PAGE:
Life can get hectic at times, leaving us in need of an extended, restorative snooze-fest. However, a recent study found a huge problem with trying to balance out a lack of shut-eye by sleeping an entire day away. Brace yourselves: Binge sleeping is bad for creativity. We know. There goes your plan to sleep through the weekend. Take a second to unleash those screams of shock and horror because how else are you going make up for not getting a good night’s sleep on a regular basis?
We don’t have the answer for that, but now that we know binge sleeping is not a friend of creativity, it’s clear that juggling of all your responsibilities and still getting in the proper amount of zzzs should be even more of a priority for everyone, particularly if we expect our brains to continue providing us with new, sparkly ideas that make our existence less boring.
As Brit + Co. reports, researchers from Baylor University’s Sleep Neuroscience and Cognition Laboratory surveyed 28 undergraduate women from the school’s interior design program. The subjects underwent cognitive ability testing prior to and after the study and were given fitness trackers and asked to document their sleep habits in a diary. The researchers learned that the women recorded more hours of sleep than they were actually getting, with many of them sleeping less than seven hours a night, at least three times a week.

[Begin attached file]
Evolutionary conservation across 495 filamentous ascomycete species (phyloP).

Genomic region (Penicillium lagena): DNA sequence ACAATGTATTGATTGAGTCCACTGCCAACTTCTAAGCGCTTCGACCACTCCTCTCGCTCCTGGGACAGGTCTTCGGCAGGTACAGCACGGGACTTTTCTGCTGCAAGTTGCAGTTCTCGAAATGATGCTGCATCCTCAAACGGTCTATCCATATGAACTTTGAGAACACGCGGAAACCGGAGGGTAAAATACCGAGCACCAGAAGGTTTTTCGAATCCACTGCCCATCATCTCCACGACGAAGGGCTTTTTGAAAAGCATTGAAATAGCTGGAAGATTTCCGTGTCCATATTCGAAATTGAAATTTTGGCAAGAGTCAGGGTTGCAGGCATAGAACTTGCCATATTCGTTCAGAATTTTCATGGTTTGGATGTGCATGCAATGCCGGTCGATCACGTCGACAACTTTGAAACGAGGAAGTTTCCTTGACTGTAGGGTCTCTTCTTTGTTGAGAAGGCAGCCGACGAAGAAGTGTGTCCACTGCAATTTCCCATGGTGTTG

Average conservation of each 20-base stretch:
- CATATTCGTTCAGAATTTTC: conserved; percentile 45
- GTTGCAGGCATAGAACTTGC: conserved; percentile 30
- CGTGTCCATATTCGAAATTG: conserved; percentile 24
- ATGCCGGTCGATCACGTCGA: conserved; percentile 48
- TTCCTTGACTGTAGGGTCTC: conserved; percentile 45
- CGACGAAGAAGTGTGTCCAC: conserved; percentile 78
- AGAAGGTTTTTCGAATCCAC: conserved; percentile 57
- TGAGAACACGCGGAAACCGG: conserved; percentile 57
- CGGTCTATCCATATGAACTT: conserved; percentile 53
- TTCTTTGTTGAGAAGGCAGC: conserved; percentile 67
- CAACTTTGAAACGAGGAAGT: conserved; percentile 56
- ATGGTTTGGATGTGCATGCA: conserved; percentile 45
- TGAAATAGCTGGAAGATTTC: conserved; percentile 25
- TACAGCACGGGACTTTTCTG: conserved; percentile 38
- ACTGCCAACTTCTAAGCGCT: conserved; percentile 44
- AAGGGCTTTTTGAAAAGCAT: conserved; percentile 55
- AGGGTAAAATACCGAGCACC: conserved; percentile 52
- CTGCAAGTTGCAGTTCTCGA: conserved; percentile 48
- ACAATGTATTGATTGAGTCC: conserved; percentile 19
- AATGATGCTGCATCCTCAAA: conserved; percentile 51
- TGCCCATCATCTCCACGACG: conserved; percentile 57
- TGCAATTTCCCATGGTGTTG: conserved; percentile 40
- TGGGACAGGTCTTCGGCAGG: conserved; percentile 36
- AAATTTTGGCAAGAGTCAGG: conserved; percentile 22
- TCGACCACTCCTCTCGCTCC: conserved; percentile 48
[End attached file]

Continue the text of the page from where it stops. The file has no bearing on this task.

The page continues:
The cognitive tests revealed that the many of the women experienced irregular sleep patterns that resulted in nights of long and short durations. The findings published in the Journal of Interior Design concluded that those students who binge slept showed a marked decrease in creativity, while their unbalanced sleep cycles didn’t appear to have any negative impacts on their prospective memory.
So, them’s the breaks, people! The next time you receive that late-night query from Netflix asking if you’re still watching, it may be in your best interest to save those last few episodes of your favorite show for a time when you’re not too sleepy to enjoy it.